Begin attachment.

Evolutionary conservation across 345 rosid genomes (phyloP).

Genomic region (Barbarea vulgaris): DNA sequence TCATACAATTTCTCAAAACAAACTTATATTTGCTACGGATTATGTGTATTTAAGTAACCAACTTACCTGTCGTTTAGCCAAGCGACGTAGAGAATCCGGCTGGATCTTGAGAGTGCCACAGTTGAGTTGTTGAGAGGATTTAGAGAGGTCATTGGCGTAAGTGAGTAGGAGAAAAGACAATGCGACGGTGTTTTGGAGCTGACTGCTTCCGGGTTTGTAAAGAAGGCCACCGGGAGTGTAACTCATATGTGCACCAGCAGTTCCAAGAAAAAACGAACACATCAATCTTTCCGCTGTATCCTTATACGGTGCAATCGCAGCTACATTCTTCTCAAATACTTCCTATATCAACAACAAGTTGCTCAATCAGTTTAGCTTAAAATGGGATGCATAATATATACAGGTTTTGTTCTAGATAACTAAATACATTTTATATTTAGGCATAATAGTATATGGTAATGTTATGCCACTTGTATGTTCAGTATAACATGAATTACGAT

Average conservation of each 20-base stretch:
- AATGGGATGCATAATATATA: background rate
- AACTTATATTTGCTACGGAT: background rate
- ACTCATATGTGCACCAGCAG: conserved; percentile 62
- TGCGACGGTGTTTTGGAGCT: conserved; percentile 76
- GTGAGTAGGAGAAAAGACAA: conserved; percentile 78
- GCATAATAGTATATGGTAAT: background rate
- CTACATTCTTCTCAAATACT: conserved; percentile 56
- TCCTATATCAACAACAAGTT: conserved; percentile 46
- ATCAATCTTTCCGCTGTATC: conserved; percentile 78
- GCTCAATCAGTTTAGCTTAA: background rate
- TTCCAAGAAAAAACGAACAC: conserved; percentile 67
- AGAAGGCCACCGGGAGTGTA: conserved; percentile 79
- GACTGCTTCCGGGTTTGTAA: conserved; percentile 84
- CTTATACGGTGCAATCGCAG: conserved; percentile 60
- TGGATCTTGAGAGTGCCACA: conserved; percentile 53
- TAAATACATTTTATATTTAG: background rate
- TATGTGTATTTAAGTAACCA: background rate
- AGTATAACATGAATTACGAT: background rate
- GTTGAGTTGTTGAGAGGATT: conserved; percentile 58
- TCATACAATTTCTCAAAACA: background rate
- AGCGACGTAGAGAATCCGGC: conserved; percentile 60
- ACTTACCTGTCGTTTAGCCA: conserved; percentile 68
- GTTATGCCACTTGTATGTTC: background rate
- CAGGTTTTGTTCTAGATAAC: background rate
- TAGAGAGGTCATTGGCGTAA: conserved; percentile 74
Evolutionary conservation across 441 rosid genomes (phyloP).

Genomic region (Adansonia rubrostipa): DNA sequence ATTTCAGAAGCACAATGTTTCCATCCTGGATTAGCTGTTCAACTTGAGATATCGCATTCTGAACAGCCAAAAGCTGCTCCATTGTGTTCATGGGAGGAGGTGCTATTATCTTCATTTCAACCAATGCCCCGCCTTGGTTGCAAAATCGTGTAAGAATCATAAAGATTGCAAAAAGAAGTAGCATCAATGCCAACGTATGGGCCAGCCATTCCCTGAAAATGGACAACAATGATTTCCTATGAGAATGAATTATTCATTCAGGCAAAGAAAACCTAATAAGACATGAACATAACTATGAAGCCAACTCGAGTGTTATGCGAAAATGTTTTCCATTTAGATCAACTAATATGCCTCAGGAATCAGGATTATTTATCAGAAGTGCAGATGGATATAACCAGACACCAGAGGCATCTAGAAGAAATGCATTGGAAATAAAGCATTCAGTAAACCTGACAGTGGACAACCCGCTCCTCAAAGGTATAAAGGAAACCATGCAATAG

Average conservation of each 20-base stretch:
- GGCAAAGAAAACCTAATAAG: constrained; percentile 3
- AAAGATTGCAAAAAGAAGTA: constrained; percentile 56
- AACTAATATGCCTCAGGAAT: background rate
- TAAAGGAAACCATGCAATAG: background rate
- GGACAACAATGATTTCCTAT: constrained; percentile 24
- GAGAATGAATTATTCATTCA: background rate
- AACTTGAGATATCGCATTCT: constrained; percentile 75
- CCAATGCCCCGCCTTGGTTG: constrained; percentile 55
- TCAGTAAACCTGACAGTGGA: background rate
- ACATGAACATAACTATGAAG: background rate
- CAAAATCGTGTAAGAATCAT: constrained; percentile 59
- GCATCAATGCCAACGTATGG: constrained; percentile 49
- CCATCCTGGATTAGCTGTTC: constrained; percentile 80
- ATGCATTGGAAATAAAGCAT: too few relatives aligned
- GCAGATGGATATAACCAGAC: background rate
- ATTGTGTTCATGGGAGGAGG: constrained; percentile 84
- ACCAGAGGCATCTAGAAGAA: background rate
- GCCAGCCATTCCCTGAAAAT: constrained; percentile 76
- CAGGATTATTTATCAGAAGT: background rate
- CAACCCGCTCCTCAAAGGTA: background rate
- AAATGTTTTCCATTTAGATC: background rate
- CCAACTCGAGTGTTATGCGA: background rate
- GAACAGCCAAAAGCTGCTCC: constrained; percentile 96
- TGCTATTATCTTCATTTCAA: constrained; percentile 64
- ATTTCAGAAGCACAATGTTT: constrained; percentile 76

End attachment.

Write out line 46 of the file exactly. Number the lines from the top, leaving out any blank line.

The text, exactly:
- GCAGATGGATATAACCAGAC: background rate